Page 142 - Australian Defence Magazine September 2018
P. 142

“We need to have a Defence Force with resilient and secure supply chains
and that can operate, when required, independent
of US support.”
What will the future of energy policy
in Australia look like in 2020 amd beyond?
Unfortunately, logistics has not re- ceived the priority it deserves as, for decades, the focus has been on the ac- quisition of new capabilities and their in- troduction to service. Lieutenant Colo- nel David Beaumont, the Commanding Officer of the Australian Army School of Logistics, has an informative perspective when he states that “more often than not, the idea of the ‘logistics system’ is used to reduce the logistics process to a category of specialist activity. This view is part of the problem why logistics has tended to receive much less attention than it should warrant ...”
In addition, the majority of recent De- fence operations have been conducted under the umbrella of the US Forces where access to their logistics supply chains has perhaps made us somewhat complacent. We need to have a Defence Force with resilient and secure supply chains and that can operate, when required, independent of US support. Energy is a key logistics component that needs much more attention.
The Energy System Transformation
We are undergoing a major transformation in how our societies work in areas such as the economy, energy and the environment. These areas are closely interlinked, but largely managed as separate competing
issues and usually in a fragmented manner as a result of near term political goals.
Australia’s energy systems are being shaped by the opportunities afforded by technology changes, by economic pressures and by emissions reductions commitments under the Paris Agreement. The transition in energy systems will not come without a cost and yet our economy already appears to be at risk of stagnating. Our debt levels and economic performance give us little re- serve with which to act.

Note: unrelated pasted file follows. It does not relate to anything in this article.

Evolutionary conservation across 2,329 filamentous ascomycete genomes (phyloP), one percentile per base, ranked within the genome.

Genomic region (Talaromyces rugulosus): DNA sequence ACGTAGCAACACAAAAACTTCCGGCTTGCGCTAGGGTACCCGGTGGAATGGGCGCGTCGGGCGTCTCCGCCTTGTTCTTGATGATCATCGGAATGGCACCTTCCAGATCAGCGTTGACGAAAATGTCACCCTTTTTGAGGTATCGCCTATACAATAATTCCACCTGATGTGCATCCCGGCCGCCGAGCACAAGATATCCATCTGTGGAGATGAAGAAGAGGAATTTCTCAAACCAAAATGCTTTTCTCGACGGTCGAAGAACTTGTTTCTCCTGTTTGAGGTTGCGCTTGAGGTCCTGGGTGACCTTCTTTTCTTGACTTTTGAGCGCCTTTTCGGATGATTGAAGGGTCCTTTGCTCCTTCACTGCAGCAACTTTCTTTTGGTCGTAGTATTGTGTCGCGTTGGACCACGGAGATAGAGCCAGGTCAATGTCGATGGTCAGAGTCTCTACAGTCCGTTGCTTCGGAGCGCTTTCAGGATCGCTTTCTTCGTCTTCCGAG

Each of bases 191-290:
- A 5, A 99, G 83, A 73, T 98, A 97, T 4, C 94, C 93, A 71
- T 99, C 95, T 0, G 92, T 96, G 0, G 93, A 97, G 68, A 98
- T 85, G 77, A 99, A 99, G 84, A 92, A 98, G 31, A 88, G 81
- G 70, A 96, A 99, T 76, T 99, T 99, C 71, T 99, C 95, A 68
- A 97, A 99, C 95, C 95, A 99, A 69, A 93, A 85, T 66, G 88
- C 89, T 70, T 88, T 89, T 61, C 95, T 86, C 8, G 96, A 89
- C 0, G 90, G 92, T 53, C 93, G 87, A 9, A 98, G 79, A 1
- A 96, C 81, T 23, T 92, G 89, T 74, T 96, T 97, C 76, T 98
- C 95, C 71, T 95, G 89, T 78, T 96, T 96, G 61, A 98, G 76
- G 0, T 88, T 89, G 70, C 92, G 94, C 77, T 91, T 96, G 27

Significant trade-offs will need to be made between these areas as we, and the wider global community, have to deal with. Collectively, these challenges are a major threat to our way of life and are both a human and national security threat.
Technology changes will afford great opportunities for us, if they're applied in- telligently. I argue they're not being done that way because of a lack of an integrated systems design approach. As we collectively navigate these challenges over the next de- cade, a question we must address is whether
or not Defence and our nation can get se- cure and resilient energy supplies.
It will take many years to improve our energy security as the engineering solu- tions will be complex. We therefore need an honest statement of vulnerability, a risk mitigation/adaption plan and a realistic emergency response plan to deal with sup- ply interruptions as we transition.
An Integrated Design Approach?
Energy issues are so intertwined with other security developments that we cannot af- ford to ignore them. Solving the energy se- curity issues of today will not be sufficient; we need to anticipate the energy systems of the future.
As we try to address the energy transition challenge, there is an opportunity to learn from others who are making some progress in systems integration. I will suggest that there may be some design thinking that we could adapt from some Defence Forces, that are in the process of transforming to an integrated design force model, and ap- ply it to the challenge of integrated energy system design in Australia.
There has been much publicity in recent years about the transformation of our De- fence Force into a 5th Generation Force. The initial discussion centered around the RAAF’s Plan Jericho, with subsequent discussion of a 5th Generation Navy and Army. The concept of a 5th Generation
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